August 10th, 2005 — 9:06pm

On aver­age, a new record is added to the World­Cat data­base every 10 sec­onds. Watch it hap­pen live…” Watch World­Cat grow
Accord­ing to the About page:
“World­Cat is the world’s largest bib­li­o­graphic data­base, the merged cat­a­logs of thou­sands of OCLC mem­ber libraries. Built and main­tained col­lec­tively by librar­i­ans, World­Cat itself is not an OCLC ser­vice that is pur­chased, but rather pro­vides the foun­da­tion for many OCLC ser­vices and the ben­e­fits they pro­vide.“
Here’s what went into the sys­tem while I was typ­ing this entry out:
———————
The fol­low­ing record was added to World­Cat on 08/10/2005 9:08 PM
Total hold­ings in World­Cat: 999,502,692
OCLC Num­ber: 61245112
Title: The­o­log­i­cal and cul­tural stud­ies in honor of Simon John De Vries /
Pub­lisher: T. & T. Clark Inter­na­tional,
Pub­li­ca­tion Date: c2004.
Lan­guage: Eng­lish
For­mat: Book
Con­tributed by: SAINT PATRICK’S SEMINARY LIBR
———–
Some impres­sive World­Cat sta­tis­tics from the OCLC site:
Between July 2004 and June 2005:

  • World­Cat grew by 4.6 mil­lion records
  • Libraries used World­Cat to cat­a­log and set hold­ings for 51.9 mil­lion items and arrange 9.4 mil­lion inter­li­brary loans
  • Library staff and users con­ducted 34.7 mil­lion searches of World­Cat via First­Search for research and ref­er­ence, and to locate materials

Also:

  • World­Cat has 57,968,788 unique bib­li­o­graphic records
  • 53,548 par­tic­i­pat­ing libraries world­wide use and con­tribute to WorldCat
  • Every 10 sec­onds an OCLC mem­ber library adds a record to WorldCat
  • Every 4 sec­onds an OCLC mem­ber library fills an inter­li­brary loan request using WorldCat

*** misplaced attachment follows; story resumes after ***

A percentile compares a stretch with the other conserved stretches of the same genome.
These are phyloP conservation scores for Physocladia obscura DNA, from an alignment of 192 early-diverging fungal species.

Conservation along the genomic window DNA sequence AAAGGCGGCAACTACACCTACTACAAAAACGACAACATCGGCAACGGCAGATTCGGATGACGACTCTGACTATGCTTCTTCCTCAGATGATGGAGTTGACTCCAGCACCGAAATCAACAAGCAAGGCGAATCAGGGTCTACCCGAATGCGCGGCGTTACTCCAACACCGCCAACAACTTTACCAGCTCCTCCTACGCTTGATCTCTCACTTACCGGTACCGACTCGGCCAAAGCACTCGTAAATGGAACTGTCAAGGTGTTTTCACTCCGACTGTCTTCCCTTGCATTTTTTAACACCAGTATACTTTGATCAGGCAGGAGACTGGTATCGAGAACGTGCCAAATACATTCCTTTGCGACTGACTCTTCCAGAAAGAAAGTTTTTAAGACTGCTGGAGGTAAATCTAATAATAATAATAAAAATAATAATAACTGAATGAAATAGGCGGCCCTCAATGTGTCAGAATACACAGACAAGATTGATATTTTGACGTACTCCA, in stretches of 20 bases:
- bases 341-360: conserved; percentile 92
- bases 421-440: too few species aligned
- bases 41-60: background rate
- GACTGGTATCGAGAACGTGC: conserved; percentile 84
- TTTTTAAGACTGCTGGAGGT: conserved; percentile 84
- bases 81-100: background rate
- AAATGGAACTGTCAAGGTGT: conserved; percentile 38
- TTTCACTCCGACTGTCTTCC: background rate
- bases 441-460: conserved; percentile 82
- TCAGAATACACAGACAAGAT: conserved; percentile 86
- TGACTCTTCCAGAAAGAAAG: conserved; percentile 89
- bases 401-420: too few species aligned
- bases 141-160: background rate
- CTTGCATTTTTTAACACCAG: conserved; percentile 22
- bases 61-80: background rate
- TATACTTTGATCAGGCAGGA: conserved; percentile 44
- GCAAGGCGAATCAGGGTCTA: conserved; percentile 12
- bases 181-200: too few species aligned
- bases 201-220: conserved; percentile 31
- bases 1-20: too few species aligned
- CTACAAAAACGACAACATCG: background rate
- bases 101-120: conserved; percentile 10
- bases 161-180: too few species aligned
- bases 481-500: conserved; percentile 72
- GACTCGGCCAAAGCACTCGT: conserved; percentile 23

• Every sec­ond a library user searches World­Cat using FirstSearch

For us infor­ma­tion types, it beats the hell out of the old pop­u­la­tion clocks that the U.S. Cen­sus Bureau still runs for the US and the world.
BTW, for the curi­ous, “Accord­ing to the U.S. Bureau of the Cen­sus, the res­i­dent pop­u­la­tion of the United States, pro­jected to 08÷11÷05 at 01:24 GMT (EST+5) is 296,854,475″

Comments Off | Objets Trouves

Survey on Social Bookmarking Tools

April 20th, 2005 — 3:56pm

The April issue of D-Lib Mag­a­zine includes a two-part Sur­vey of social book­mark­ing tools.
Social book­mark­ing is on the col­lec­tive brain — at least for the moment –and most of those writ­ing about it choose to take one or more posi­tions for, against, or orthog­o­nal to its var­i­ous aspects. Here’s the posi­tion of the D-Lib sur­vey authors:
“Despite all the cur­rent hype about tags — in the blog­ging world, espe­cially — for the authors of this paper, tags are just one kind of meta­data and are not a replace­ment for for­mal clas­si­fi­ca­tion sys­tems such as Dublin Core, MODS, etc. [n15]. Rather, they are a sup­ple­men­tal means to orga­nize infor­ma­tion and order search results.“
This is — no sur­prise from “a solely elec­tronic pub­li­ca­tion with a pri­mary focus on dig­i­tal library research and devel­op­ment, includ­ing but not lim­ited to new tech­nolo­gies, appli­ca­tions, and con­tex­tual social and eco­nomic issues” — the librar­i­ans’ view, suc­cinctly echoed by Peter Morville in his pre­sen­ta­tion dur­ing the panel ‘Sort­ing Out Social Clas­si­fi­ca­tion’ at this year’s Infor­ma­tion Archi­tec­ture sum­mit.
The D-Lib authors’ assess­ment dove­tails nicely with Peter’s views on The Speed of Infor­ma­tion Archi­tec­ture from 2001, and it shows how library sci­ence pro­fes­sion­als may decide to place social book­mark­ing in rela­tion to the larger con­text of meta-data life­cy­cles; a realm they’ve known and inhab­ited for far longer than most peo­ple have used Flickr to tag their pho­tos.